He may invite guests who refuse to come. Jesus spoke a parable about a lord who “made a great supper” and invited many guests. When everything was ready, he sent his servant to tell the invited guests it was time. One by one the invited guests made excuses why they could not attend. The servant returned to his lord and reported that none of the invited guests would come. The lord said, “Go out quickly into the streets and lanes of the city, and bring in hither the poor, and the maimed, and the halt, and the blind.” The servant did as he was told saying, “It is done as thou hast commanded, and yet there is room.” The lord told the servant to go “into the highways and hedges, and compel them to come in, that my house may be filled” (Luke 14:21-23).

He cares about physical hunger. The multitude that had come to hear Jesus preach in the wilderness had not eaten for a long time. He expressed concern that they might faint from lack of food on their way home. So he told the people to sit down on the ground. Taking “five loaves and… two fishes, and looking up to heaven, he blessed, and brake, and gave the loaves to his disciples, and the disciples to the multitude. And they did all eat, and were filled: and they took up of the fragments that remained twelve baskets full. And they that had eaten were about five thousand men, beside women and children” (Matthew 14:19-21).

He helps His disciples feed their families. At least two times when Peter was fishing, he followed Jesus’ instructions as to where to let down his nets. “And when they had this done, they inclosed a great multitude of fishes: and their net brake. And they beckoned unto their partners, which were in the other ship, that they should come and help them. And they came, and filled both the ships, so that they began to sink” (Luke 5:6-7). Another time Peter and some of the apostles went fishing and Jesus again advised them where to put down their nets. “They cast therefore… and drew the net to land full of great fishes, an hundred and fifty and three: and for all there were so many, yet was not the net broken” (John 21:6, 11). Fish was a cash crop that could provide for their families while they were in fulltime service to the Lord.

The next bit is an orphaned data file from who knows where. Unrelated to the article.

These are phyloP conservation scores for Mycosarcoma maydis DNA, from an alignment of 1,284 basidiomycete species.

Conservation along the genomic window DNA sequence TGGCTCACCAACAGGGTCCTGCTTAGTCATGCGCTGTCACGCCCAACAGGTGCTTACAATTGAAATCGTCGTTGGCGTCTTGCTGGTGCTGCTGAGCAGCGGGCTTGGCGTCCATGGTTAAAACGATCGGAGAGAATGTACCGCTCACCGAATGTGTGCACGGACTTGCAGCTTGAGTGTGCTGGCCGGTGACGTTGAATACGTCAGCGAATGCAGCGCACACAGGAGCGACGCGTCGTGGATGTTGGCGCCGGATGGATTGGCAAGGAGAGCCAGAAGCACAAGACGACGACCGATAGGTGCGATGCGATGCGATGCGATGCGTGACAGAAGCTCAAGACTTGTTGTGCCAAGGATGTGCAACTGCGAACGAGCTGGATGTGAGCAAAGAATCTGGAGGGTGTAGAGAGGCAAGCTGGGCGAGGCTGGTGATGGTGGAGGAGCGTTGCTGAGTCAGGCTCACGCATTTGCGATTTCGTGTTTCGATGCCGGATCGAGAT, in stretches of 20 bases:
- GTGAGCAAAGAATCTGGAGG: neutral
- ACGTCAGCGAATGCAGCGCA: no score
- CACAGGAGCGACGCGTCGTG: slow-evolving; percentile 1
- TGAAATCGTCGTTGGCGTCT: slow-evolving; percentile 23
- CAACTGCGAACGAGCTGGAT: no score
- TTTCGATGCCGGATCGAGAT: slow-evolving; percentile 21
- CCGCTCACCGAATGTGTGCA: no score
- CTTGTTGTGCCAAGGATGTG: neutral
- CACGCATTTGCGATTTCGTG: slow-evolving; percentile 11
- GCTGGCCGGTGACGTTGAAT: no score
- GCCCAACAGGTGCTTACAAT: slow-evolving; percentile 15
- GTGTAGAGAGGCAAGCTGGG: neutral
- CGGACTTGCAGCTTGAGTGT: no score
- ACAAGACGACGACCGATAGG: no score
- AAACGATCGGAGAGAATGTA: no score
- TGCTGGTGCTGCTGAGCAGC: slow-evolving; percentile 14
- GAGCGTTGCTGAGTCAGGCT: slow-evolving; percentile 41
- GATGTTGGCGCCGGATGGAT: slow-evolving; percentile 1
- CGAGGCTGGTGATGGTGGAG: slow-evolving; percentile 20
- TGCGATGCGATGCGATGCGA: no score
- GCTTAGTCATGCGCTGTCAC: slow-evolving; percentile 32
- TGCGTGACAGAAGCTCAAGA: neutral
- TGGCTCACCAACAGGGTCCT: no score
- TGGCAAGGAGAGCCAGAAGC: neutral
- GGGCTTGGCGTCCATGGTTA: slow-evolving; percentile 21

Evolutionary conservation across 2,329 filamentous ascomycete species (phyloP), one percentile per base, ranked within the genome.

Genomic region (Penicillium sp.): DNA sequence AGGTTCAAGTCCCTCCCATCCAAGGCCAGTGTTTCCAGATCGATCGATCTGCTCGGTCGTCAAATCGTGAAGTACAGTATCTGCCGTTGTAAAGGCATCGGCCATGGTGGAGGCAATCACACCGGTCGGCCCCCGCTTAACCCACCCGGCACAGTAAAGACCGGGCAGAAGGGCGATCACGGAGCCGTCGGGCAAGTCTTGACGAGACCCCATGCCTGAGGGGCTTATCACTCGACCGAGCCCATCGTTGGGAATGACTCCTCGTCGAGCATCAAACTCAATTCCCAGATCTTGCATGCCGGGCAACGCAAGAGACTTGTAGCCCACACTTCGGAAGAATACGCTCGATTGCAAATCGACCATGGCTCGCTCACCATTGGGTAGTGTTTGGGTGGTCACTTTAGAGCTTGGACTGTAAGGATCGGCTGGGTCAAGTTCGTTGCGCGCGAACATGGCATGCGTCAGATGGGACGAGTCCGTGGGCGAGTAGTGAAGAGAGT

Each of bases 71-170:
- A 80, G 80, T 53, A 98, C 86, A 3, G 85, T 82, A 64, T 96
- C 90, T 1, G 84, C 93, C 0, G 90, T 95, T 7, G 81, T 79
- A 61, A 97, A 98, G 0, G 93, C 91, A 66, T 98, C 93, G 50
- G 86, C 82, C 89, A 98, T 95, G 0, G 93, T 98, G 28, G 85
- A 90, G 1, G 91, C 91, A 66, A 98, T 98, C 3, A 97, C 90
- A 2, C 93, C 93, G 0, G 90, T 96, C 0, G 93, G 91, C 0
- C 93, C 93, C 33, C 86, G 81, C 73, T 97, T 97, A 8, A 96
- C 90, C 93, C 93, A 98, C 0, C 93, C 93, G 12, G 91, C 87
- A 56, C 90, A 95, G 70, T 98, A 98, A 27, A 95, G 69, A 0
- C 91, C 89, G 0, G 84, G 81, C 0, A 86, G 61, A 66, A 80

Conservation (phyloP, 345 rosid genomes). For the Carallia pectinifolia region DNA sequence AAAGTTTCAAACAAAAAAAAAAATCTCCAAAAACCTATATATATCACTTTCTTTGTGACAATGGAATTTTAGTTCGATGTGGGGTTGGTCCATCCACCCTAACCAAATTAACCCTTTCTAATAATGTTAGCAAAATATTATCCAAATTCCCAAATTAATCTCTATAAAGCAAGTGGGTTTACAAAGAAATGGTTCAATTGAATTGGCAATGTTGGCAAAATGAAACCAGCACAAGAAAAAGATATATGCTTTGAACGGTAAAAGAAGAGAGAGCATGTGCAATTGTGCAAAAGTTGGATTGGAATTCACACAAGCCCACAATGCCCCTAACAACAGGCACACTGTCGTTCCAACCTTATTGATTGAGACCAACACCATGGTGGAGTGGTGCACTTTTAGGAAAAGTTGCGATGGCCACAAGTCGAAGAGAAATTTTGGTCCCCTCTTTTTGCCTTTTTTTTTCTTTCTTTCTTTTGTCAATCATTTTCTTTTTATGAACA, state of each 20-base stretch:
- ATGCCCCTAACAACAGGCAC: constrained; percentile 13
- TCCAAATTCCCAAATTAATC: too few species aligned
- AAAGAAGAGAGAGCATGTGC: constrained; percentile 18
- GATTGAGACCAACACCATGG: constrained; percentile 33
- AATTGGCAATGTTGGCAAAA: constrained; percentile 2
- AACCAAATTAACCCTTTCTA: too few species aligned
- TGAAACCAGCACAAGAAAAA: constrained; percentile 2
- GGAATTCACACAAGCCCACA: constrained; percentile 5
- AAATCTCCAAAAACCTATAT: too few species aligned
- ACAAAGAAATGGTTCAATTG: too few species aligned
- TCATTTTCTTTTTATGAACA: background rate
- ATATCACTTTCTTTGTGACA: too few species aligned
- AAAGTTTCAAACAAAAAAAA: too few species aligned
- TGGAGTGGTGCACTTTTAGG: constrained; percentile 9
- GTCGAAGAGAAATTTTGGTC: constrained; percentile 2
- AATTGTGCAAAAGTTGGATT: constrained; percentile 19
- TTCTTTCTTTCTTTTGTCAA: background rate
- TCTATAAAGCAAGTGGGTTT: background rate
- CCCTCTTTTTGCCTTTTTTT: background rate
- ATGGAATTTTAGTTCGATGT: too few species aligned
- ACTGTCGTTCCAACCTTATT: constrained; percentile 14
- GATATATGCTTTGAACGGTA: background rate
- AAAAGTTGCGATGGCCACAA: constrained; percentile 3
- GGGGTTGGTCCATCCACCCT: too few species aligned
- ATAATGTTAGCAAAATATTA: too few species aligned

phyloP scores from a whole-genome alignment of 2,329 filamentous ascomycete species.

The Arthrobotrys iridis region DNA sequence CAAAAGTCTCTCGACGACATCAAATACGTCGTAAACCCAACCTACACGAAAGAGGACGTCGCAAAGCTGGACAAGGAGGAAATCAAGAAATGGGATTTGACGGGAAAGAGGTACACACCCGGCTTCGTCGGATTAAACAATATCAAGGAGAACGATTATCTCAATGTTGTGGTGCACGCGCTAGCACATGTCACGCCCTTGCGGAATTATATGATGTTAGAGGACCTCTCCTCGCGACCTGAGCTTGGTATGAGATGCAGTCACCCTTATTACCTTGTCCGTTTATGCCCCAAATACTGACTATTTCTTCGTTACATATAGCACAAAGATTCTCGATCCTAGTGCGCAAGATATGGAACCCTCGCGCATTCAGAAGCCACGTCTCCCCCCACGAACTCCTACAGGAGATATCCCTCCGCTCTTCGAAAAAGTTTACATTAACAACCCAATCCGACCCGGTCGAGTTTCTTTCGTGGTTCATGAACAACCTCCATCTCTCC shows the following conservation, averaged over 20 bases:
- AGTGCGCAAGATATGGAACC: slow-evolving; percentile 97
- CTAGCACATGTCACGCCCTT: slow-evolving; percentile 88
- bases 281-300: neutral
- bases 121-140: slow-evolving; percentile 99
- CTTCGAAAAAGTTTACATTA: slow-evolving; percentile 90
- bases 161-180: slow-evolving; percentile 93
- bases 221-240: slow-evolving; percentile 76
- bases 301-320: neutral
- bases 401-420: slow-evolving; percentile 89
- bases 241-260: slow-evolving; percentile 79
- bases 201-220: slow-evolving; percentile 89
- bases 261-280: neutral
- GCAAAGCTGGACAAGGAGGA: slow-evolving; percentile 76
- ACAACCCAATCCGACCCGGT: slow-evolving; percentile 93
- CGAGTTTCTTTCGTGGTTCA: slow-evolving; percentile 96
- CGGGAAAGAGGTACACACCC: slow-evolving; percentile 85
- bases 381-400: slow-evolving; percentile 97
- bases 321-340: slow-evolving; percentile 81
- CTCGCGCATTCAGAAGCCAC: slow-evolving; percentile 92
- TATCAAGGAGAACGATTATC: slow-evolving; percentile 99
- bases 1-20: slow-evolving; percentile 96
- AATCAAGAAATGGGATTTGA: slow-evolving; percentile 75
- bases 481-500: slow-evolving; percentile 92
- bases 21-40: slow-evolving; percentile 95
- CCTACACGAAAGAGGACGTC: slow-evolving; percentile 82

His invitation may require readiness. Jesus likened the kingdom of heaven to a wedding celebration in which He is the bridegroom. Ten young women wanted to attend the festivities. The problem was that no one knew the exact time the bridegroom would arrive. “At midnight there was a cry made, Behold, the bridegroom cometh; go ye out to meet him.” Five of the young women were caught unprepared, while the other five were ready. When the bridegroom came “they that were ready went in with him to the marriage: and the door was shut.” The unprepared tried to get in but could not. (Matthew 25:1-10). You are invited to this future feast “when the Bridegroom cometh.” “Let us be glad and rejoice, and give honour to him: for the marriage of the Lamb is come, and his wife hath made herself ready…. Blessed are they which are called unto the marriage supper of the Lamb” (Revelation 19:7-9).

After the resurrection, Peter and some of the other apostles went fishing. They felt alone. Even though Jesus, now gloriously resurrected, had appeared to them twice, nothing was the same since the trial and crucifixion. Then suddenly from the shore a man called, “Come and dine” (John 21:12). They knew it was the Lord. Peter ran through the water to Him. As he got close he saw that Jesus had prepared a hot meal for them. I love this illustration of Jesus the Christ providing emotional support and comfort food—bread and fish cooked over hot coals.

Jesus feeds us. He dines with us. He even cooks. His food fills bodies, hearts, and minds. He feeds us in our homes and wildernesses. He helps us earn a living to feed ourselves and our families. He commands that we be aware of others’ hunger and feed His children (lambs), His grownups (sheep), including “the poor, the maimed, the lame, the blind,” those who cannot “recompense” (Luke 14:12-13). He invites: “Come and dine.” “Feast upon that which perisheth not” (2 Nephi 9:51); “Feast upon the words of Christ” (2 Nephi 32:3); “Feast upon his love” (Jacob 3:2). “Yea… come unto me and ye shall partake of the fruit of the tree of life; yea, ye shall eat and drink of the bread and the waters of life freely” (Alma 5:34).